Homework Help: Help solving fourier cosine series related problem

1. Feb 4, 2016

RJLiberator

1. The problem statement, all variables and given/known data

I am doing #9.

2. Relevant equations

3. The attempt at a solution
I've been looking at a lot of similar problems on the internet. The main difference between this one and them is that this one has an interval of [0,4] while they often have intervals of [0,pi] or [-pi,pi]

In my class, we discussed using change of variables to make it into some form.

I thought maybe I could work with [-2,2] and call it an even function letting [-2,2] f(x) = 1.

But I didn't get anywhere with this.

It's, once again, one of these problems where once I get the first step, I feel like I will be off to the races.

The answer to this problem is:
(4/pi)∑[(-1)^(n+1)/(2n-1)]*[cos[(2n-1)*pi*x/4]]

2. Feb 4, 2016

RJLiberator

Here's some of my further work.

We wish to represent this as a cosine series.

f(x) = 1 = ∑a_n*cos(n*pi*x/L)

a_n = 2/L integral from 0 to L of f(x) * cos(n*pi*x/L)dx
= 2/L integral from 0 to L cos(n*pi*x/L) dx
= (2/L)*(L/(n*pi))*[sin(n*pi*x/L)] from 0 to L

= 2/L *L/(n*pi) * sin((n*pi)-0)

The problem here is, is that sin(n*pi) is always equal to 0.

:/

3. Feb 4, 2016

RJLiberator

I think I am on to something.

So, in my post above, I solved only half of the problem (I think) from 0 to 2.

But, f(x) = -1 from 2 < x < 4
so we solve the other half, similarly

2/L *L/(n*pi) * sin((n*pi)-sin(n*pi/2))
= 2/(n*pi)*(-sin(n*pi/2))

Here, sin(n*pi/2) is either 1 or -1 (when odds) or 0 (when even)

So if we add the two (or subtract, not sure which one yet) solutions together we get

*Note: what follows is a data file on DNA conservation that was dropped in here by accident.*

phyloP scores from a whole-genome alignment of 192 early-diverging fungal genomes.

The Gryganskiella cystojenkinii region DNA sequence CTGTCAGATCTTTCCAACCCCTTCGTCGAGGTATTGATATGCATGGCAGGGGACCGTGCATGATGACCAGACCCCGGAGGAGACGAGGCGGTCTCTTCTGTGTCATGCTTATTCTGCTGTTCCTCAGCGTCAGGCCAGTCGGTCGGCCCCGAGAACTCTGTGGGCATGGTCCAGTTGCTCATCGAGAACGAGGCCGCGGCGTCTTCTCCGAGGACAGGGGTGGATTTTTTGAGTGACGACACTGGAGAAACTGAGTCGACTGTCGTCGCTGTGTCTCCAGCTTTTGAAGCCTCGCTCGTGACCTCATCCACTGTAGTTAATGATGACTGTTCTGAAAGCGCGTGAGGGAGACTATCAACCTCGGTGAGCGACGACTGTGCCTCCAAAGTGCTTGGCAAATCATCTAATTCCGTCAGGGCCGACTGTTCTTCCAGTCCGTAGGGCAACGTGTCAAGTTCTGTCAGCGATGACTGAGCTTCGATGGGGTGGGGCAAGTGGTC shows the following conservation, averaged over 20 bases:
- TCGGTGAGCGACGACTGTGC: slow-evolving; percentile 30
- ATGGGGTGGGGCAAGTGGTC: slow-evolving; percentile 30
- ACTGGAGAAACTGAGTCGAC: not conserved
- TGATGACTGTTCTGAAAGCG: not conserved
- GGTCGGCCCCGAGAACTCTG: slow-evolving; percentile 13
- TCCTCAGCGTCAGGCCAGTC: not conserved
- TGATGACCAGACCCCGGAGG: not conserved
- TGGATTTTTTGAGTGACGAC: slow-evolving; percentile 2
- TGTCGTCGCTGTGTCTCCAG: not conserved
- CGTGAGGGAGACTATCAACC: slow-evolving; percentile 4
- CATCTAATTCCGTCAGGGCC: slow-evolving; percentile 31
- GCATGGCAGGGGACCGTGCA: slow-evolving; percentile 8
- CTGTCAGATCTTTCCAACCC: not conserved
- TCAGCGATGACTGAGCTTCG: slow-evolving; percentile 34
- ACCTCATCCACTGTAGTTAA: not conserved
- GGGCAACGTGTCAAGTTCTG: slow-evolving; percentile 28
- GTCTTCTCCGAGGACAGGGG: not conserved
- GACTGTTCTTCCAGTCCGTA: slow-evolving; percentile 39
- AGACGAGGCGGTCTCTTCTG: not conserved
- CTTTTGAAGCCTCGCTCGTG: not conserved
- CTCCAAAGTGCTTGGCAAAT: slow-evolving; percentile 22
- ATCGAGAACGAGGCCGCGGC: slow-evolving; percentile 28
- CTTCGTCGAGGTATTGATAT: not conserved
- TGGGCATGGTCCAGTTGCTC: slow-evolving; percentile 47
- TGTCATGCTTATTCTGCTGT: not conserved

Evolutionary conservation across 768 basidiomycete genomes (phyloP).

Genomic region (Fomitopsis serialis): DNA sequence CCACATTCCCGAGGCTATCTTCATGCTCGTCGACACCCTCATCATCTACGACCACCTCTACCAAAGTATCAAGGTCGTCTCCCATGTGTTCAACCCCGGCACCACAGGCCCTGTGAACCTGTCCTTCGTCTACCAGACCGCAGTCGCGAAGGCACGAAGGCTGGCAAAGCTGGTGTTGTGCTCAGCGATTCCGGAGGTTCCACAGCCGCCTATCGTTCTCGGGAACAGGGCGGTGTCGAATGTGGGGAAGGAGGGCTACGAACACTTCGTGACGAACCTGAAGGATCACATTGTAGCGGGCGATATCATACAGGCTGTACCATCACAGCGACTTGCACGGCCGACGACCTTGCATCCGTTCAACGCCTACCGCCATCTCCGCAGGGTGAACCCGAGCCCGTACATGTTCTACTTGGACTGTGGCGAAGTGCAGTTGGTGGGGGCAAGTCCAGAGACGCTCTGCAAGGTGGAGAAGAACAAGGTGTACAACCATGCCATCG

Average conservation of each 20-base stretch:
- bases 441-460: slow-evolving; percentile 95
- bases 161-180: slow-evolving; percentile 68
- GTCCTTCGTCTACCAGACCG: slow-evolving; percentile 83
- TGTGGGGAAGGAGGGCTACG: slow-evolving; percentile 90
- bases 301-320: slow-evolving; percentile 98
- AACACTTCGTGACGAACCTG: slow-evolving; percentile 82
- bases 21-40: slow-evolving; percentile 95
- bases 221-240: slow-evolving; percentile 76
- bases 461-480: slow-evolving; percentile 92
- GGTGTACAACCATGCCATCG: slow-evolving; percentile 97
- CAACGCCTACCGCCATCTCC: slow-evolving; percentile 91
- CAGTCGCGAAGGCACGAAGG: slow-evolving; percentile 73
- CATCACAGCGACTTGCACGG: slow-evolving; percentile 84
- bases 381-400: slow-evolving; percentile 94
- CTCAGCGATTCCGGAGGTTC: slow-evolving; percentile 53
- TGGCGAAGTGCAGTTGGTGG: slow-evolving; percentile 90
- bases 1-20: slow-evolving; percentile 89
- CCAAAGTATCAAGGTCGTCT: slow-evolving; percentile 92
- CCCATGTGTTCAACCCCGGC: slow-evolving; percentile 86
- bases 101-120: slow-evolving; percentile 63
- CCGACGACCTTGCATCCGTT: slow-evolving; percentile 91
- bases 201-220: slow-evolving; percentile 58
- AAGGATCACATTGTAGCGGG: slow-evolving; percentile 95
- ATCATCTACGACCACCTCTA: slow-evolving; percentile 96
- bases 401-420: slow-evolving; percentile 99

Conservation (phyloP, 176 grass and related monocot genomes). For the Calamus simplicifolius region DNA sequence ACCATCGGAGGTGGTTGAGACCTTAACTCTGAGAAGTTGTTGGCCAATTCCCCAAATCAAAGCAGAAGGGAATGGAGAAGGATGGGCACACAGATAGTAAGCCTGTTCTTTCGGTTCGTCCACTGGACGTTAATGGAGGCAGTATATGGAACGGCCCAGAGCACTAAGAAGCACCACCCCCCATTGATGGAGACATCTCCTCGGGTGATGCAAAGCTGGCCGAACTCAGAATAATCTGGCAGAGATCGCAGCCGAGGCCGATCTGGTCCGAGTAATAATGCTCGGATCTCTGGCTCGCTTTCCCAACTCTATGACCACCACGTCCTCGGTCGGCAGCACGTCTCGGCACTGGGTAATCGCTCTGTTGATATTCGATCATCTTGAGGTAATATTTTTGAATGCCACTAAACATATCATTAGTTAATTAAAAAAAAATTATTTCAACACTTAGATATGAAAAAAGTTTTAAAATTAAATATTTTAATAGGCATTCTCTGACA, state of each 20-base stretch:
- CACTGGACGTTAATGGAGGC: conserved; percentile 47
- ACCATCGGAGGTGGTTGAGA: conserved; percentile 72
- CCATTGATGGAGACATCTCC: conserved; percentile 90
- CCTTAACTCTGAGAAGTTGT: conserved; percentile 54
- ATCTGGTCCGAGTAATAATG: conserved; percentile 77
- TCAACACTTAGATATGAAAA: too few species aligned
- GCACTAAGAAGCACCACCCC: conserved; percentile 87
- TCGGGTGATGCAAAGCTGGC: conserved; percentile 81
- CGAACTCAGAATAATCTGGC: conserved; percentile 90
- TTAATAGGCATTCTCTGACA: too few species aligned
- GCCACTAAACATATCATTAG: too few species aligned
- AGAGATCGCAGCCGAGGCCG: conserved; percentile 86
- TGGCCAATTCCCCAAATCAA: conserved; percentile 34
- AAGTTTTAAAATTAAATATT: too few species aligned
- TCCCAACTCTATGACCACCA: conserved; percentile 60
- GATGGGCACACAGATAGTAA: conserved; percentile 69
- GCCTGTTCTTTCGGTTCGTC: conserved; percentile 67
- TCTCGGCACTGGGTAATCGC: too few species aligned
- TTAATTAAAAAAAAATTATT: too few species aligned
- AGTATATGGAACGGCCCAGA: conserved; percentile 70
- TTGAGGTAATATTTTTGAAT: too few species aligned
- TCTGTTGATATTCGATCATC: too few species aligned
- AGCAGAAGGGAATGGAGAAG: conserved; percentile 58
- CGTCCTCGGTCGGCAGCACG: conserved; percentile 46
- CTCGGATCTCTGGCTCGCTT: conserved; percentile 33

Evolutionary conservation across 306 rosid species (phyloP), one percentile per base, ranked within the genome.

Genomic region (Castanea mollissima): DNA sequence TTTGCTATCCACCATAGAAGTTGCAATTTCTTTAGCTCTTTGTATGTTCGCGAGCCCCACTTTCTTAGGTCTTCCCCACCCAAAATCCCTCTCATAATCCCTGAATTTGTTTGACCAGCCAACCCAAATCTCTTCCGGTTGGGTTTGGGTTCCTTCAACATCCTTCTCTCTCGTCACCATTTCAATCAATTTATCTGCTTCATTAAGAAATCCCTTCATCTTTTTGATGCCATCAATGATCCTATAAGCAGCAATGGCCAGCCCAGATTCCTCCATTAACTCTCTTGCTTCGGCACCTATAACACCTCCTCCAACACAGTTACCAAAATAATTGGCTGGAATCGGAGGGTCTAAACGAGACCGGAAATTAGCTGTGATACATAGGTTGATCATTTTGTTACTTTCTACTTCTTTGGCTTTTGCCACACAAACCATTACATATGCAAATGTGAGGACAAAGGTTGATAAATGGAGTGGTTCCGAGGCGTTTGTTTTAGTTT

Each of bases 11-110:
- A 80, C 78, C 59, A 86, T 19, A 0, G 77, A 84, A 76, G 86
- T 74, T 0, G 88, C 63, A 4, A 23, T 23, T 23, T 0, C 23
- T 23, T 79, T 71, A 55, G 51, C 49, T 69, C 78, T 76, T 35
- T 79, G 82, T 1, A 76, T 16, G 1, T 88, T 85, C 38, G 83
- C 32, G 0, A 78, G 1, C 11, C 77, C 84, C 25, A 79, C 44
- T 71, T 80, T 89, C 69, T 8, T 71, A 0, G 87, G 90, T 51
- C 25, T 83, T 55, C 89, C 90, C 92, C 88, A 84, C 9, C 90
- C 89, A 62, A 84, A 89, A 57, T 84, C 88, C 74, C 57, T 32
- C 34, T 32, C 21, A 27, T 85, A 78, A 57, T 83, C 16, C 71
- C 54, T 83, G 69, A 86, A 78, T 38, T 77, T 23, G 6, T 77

0 +/- (-2/(n*pi))(-1)^n
where n is odd

the sum starts to look like the answer from the book when we make the switch from n to 2n+1 for the summation so that all n values become odd.

2/pi ∑[(-1)^(n+1)/(2n+1)]*[cos[(2n+1)*pi*x/4]]

4/pi∑[(-1)^(n+1)/(2n-1)]*[cos[(2n-1)*pi*x/4]]

Not sure if this is at all correct, but it's looking closer and closer like the solution. Not sure how I got 2/pi instead of 4/pi and the - and + signs are killing me.

4. Feb 4, 2016

vela

Staff Emeritus
Doesn't the problem ask you for a sine series? You want to extend the function for x<0 so that f(-x) = f(x).

This is right for the cosine series, but you're assuming here that $n\ne 0$. You need to consider that case separately.

5. Feb 4, 2016

vela

Staff Emeritus
Oh, you're doing #9. Never mind. ;)

6. Feb 4, 2016

RJLiberator

If n equals 0 we have sin(n*pi) = 0 and an n in the denominator. That's no good!

a_0 = 2/pi based on
1/pi* integral from 0 to 2 of 1

(from the definition of cosine a_0)

Was I correct in my latest post suggesting that I should also look at the 2 <x < 4 part and add/subtract that to the 0 part ?

7. Feb 4, 2016

vela

Staff Emeritus
Remember $a_0$ is the average value of the function, so in this case, you expect $a_0=0$. For a constant function f(x)=1, you would have gotten $a_0=1$.

To answer your question, yes, you have to integrate over the entire cycle.
$$a_n = \frac 2L \int_0^4 f(x)\cos\left(\frac{2\pi n}{L} x\right)\,dx = \frac 2L \int_0^2 f(x)\cos\left(\frac{2\pi n}{L} x\right)\,dx + \frac 2L \int_2^4 f(x)\cos\left(\frac{2\pi n}{L} x\right)\,dx$$ You just need to evaluate the integral piecewise since f(x) is defined piecewise.

8. Feb 4, 2016

RJLiberator

Are you sure that the cosine function takes on the argument of (2*pi*n*x / L) instead of just pi*n*x/L ?

I have not seen that on other websites .

9. Feb 4, 2016

RJLiberator

In the second term, I would think L aka the length, would be equal to 2 and not 4.
If this is true, then we have 0 + 0 and this doesn't make any sense to me.
However, If L = 4 then I am on my way to the solution, but I don't understand why it would equal 4.

10. Feb 4, 2016

vela

Staff Emeritus
I made a mistake. You're right. For the general Fourier series, you're expanding in multiples of the fundamental frequency $\frac{2\pi}{T}$, where $T$ is the period.

Here, the function is defined from 0 to $L$, but you're extending it to an even function defined on $[-L,L]$ so $T=2L$.

11. Feb 4, 2016

RJLiberator

Ah, so L does equal 2 but since we are extending it, 2*2 = 4 and now I can solve it.

:).

12. Feb 4, 2016

vela

Staff Emeritus
No, $L=4$ and $T=8$. Look at the interval the original function is defined on.